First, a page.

crochet, slip stitch, back loop, stitch direction

-Instead of pulling through the stitch and the loop on the hook at the same time, pause for a moment after you pull the yarn through the back loop of the stitch. You'll be able to watch the front loop of the stitch "magically" change into what appears to be a new back loop! Just remember that it's a trick of your eyes and the fabric. Learn to pay attention to the direction of the stitch.



crochet, slip stitch, how to

-So if your rows didn't come out even, or maybe you worked into the wrong loop here or there... It's not the end of the world, is it? If you don't already know the term "frogging", then let me teach it to you: That's when you mess up and you have to "rip it, rip it, rip it" out. Don't get why it's called frogging? Keep saying "rip it" over and over out loud as you pull out your work... Try jumping up and down in anger, too... Maybe then you'll get it :)

  The point of this lesson was to teach you the stitch and the importance of proper tension - because that slip stitch can get tight! We'll learn more about how to put it to rights next time as we create that pattern. I'm not going to give you a simple project as a beginner! I'm going to give you a challenging but easy pattern. And I'm going to walk you through it step by step, so you'll know exactly how to do it. But I'm going to teach you what you're doing, so you can use your new knowledge in other patterns, too.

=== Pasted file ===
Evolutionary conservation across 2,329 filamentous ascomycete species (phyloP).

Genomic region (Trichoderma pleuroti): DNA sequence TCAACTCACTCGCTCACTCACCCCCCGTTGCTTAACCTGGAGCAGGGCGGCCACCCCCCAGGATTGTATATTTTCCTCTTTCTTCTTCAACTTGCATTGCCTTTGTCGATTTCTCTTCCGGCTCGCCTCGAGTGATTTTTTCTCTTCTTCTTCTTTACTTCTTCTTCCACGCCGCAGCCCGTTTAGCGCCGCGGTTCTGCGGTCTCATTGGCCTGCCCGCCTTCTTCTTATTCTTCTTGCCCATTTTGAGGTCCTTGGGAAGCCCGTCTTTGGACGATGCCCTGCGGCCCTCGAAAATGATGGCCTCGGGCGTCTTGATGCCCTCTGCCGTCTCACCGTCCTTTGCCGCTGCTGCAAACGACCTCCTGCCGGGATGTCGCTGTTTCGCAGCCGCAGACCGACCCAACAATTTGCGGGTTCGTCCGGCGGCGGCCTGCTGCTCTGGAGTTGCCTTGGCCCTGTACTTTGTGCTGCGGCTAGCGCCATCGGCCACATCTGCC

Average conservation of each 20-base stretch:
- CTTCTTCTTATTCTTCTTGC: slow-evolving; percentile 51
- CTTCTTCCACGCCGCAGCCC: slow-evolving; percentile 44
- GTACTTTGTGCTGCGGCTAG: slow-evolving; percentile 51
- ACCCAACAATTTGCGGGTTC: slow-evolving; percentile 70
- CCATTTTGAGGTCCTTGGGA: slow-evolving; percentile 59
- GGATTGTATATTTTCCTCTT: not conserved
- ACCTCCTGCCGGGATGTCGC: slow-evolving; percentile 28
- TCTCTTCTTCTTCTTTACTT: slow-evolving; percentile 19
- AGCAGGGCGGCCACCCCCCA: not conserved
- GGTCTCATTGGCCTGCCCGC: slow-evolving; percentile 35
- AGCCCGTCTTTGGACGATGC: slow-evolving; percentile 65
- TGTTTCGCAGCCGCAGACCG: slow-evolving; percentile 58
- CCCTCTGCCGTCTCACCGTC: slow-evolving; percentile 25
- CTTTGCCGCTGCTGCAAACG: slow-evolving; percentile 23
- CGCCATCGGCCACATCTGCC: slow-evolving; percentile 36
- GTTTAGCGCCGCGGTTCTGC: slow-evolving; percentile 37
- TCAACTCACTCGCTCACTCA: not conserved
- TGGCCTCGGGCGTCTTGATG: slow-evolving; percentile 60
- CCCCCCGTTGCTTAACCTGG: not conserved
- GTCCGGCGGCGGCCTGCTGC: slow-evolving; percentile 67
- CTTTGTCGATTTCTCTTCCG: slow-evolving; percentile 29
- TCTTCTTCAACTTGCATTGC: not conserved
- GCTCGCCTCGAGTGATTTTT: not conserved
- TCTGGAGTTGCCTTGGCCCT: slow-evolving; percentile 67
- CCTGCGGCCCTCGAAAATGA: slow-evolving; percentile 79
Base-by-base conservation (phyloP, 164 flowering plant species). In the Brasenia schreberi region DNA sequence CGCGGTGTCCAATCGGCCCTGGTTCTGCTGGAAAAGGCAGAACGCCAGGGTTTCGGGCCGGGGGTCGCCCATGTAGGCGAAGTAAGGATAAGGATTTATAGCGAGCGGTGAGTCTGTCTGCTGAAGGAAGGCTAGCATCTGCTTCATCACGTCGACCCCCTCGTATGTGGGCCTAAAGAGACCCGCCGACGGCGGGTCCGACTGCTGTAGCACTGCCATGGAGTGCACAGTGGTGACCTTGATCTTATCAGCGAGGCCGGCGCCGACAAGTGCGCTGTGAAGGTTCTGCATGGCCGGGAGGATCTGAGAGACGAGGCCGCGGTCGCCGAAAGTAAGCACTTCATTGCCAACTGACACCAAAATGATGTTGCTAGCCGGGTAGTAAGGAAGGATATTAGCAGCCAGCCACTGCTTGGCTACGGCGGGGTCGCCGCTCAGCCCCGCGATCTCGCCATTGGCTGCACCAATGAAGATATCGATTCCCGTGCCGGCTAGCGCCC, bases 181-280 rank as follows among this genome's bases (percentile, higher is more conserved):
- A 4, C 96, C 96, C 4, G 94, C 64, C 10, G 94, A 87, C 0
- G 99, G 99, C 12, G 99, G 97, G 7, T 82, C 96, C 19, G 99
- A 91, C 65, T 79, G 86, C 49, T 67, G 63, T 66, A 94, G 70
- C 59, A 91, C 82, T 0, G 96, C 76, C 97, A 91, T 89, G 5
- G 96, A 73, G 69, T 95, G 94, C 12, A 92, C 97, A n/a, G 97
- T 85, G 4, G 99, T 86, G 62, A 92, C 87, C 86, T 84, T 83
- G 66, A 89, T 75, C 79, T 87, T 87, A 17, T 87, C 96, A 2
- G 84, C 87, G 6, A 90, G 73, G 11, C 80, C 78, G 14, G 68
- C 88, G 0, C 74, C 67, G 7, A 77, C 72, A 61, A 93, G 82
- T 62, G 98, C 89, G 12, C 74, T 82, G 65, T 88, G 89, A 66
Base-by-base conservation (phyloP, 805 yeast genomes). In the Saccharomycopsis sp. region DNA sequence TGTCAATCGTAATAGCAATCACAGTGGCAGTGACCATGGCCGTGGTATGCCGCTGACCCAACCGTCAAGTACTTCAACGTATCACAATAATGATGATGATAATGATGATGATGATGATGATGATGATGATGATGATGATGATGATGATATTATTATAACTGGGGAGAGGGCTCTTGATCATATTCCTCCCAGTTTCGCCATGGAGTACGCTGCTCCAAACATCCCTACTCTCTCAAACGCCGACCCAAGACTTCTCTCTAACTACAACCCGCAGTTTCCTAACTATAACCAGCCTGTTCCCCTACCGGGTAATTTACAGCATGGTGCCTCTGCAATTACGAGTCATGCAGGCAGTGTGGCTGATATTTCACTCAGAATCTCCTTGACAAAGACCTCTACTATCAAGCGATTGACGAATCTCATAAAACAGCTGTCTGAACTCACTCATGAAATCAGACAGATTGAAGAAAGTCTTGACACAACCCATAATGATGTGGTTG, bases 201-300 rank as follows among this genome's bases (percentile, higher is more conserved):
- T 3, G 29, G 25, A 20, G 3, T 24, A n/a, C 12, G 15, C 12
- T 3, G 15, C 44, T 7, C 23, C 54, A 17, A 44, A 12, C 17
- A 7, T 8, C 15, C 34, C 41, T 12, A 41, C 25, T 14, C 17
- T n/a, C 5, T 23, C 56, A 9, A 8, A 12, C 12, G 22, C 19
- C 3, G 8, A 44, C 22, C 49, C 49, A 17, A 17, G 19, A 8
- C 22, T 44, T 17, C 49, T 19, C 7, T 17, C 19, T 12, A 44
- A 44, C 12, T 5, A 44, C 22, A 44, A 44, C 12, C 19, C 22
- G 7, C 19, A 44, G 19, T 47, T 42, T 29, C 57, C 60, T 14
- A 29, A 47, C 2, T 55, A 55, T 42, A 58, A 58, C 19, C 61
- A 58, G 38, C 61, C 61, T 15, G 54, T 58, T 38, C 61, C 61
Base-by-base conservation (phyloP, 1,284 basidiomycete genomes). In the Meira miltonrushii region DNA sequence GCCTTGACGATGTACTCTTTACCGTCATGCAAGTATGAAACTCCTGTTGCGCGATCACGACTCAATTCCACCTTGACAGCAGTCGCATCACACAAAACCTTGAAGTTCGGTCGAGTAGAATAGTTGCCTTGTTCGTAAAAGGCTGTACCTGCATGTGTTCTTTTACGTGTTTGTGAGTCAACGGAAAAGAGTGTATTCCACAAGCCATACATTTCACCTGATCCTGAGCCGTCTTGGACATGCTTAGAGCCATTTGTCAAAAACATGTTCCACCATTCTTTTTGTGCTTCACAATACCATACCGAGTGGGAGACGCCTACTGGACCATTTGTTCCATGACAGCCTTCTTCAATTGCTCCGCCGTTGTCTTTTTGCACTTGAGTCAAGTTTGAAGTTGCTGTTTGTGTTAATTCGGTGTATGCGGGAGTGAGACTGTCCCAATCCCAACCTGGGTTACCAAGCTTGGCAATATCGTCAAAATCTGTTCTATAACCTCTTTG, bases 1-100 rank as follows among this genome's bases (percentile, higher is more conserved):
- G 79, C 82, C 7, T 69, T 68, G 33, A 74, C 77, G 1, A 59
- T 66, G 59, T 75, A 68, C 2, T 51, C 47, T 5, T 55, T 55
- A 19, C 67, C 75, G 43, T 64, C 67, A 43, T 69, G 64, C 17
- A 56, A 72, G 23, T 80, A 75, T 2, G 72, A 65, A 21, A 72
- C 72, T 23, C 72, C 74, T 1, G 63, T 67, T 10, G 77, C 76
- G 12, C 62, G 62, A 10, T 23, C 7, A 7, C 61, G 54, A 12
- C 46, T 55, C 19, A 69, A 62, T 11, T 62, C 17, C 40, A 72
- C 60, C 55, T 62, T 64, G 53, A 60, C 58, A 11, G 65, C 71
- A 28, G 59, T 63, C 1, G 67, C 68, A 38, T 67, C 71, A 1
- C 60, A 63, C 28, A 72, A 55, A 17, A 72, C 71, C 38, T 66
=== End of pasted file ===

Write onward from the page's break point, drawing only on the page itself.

You'll need: 
Worsted weight acrylic yarn - I'l be using Red Heart With Love in Water Lily

Hmm... And maybe some coordinating scraps for an embellishment? Not important.

A crochet hook - I'll be using a size H/8 - 5.00MM, you may need a different, but close size. Gauge won't be terribly important, so don't sweat it!

A blunt-tip yarn needle, or a smaller size hook. 

Stitch markers! These will save your sanity. But you don't have to run out and buy stitch markers! Use paper clips, scraps of yarn, twist ties from bread bags or mismatched clip-on earrings. We don't need no fancy tools 'round here - I certainly won't be using any!

You'll learn:
How to turn your work for rows

Finding (and marking) your beginning stitch

Making back- and front-loop slip stitch fabric

Joining crochet pieces together with a slip stitch

And more!


Happy Crocheting!